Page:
where *D*_{y}(*i*, *j*) represents the dissimilarities between datapoints *y*_{i} and *y*_{j} and *D*_{z}(*i*, *j*) represents the dissimilarities between the dimension reduced points *z*_{i} and *z*_{j}. Typically the Euclidean distance is used in the dimension reduced space such that *D*_{z}(*i*, *j*) = ∥*z*_{i} − *z*_{j}∥, resulting in a Euclidean embedding of the data *y*_{i}. The observation dissimilarities *D*_{y}(*i*, *j*) are application specific and should be selected based upon the nature of the observations, for instance where *y*_{i} consists of binary elements, a binary distance measure should be used instead of the Euclidean distance which is often implemented. The latent points, *z*_{i}, are identified through minimization of Eq. (4) using a form of gradient descent known as Shadow Targets^{29}. In addition to the nonlinear mapping, a further benefit of NS over the linear mappings discussed above is that it effects a parameterized mapping using a Radial Basis Function Neural Network^{39}, such that new observations *y*^{*} can be projected to the dimension-reduced manifold. CCA^{28} is similar to NS with a slight modification of the STRESS term from that of Eq. (4). This modification includes a nonlinear weighting, *F*(*D*_{y}(*i*, *j*), *λ*), of non-neighboring points, approximating their distances in a non-Euclidean fashion as Isomap does:

Perhaps the most popular weighting scheme is to neglect distances associated with far points offering a nonlinear local projection known as step-CCA. Global mappings of CCA require the selection of a parameterized nonlinear weighting function which can have a large impact on the resulting embedding and as such we choose to implement step-CCA with a neighborhood width allowing for the creation of a fully connected neighborhood graph.

### Agent-based model

We now present an agent-based barter model of trade to capture the complex behavior of interacting economic agents in an environment of market institutions and social interactions.

We assume that the economic agents interact with each other in an institutional environment with markets for commodities and assets, and with the non-market institutions such as the State and other non-profit institutions. In the labor markets, agents exchange their human skills (work) for wages and salaries. In the commodity markets, agents exchange money for commodities. In asset markets, agents exchange their physical and financial capital for financial returns. There are those who only have human capital to exchange but no financial assets. Such people get only wages and salaries, and spend most of it and save little for contingencies. Others, who have other assets other than human capital, save after meeting consumption needs. Agents with only low wage income exchange their attributes of low-income destitution or deprivation for entitlements for grants or financial assistance. In line with Ernst Engels, our focus will be on these two sets of people who depend only on their human skills and save nothing, and those whose destitution is such that they exchange the destitution attributes for grants and other financial assistance.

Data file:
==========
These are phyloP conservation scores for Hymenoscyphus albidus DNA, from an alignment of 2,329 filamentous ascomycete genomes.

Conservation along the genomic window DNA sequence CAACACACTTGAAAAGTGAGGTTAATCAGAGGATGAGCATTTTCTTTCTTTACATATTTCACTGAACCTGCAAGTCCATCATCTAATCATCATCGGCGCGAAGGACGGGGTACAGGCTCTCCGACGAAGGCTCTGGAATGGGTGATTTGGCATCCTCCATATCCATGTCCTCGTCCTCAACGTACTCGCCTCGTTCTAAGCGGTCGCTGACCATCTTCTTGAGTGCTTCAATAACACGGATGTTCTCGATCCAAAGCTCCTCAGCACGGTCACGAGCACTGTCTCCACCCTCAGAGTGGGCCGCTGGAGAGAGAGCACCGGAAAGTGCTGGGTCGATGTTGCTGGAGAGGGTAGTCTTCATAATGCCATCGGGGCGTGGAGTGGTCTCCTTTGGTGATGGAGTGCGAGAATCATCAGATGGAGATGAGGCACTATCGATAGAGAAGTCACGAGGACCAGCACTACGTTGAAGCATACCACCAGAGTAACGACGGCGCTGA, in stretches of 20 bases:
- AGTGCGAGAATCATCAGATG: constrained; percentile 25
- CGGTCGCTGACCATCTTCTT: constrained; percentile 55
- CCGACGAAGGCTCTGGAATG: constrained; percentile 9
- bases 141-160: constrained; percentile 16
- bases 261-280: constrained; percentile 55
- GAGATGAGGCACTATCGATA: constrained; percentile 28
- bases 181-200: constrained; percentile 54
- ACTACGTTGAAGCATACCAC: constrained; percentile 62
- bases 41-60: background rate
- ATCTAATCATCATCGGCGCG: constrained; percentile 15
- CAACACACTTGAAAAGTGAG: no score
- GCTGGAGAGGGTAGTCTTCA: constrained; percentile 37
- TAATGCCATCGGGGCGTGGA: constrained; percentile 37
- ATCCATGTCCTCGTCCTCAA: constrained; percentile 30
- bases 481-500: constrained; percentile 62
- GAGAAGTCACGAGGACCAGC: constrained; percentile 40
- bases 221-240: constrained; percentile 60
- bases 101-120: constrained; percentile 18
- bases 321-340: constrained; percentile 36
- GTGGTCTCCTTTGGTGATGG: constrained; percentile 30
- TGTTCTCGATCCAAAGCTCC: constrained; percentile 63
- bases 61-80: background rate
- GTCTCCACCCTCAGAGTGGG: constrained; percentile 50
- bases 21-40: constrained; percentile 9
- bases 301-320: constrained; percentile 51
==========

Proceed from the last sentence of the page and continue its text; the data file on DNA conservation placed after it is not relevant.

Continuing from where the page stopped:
ABMs are of two kinds: (i) based on an optimization model depicting the self-interest goal of agents or (ii) based on a behavioral model using certain rules of thumb. It was observed that behavioral models tend to do well, apart from in exceptional or contrived conditions. Aumann^{40} takes a synthetic view and shows that the exceptions occur as the behavioral models do not explain how the rules evolve. Thus, by explaining how the behavior rules evolve, one can get a synthetic model that is better than either. Whether it is an equation-based model or a behavioral model, one can specify it at any degree of aggregation. The more disaggregated the model is, the larger would be the size of the number of parameters and larger would be the computational inaccuracy. It is for this reason that ABMs are used at nano level by physicists and computer scientists to build econophysics models involving computer simulations^{41,42}.

The demand for commodity by an individual *i* at time *t* is given by typical arguments of Walrasian multiple market temporary equilibrium, as developed in ref. ^{43}. According to Grandmont^{43}, the next period consumer equilibrium will be a time adjustment from the previous period equilibrium with an increase or decrease in the quantity exchanged, taking into account the common information about the markets in the next period (*I*_{t}) as well as specific information that agent *i* has for the next period (*I*_{it})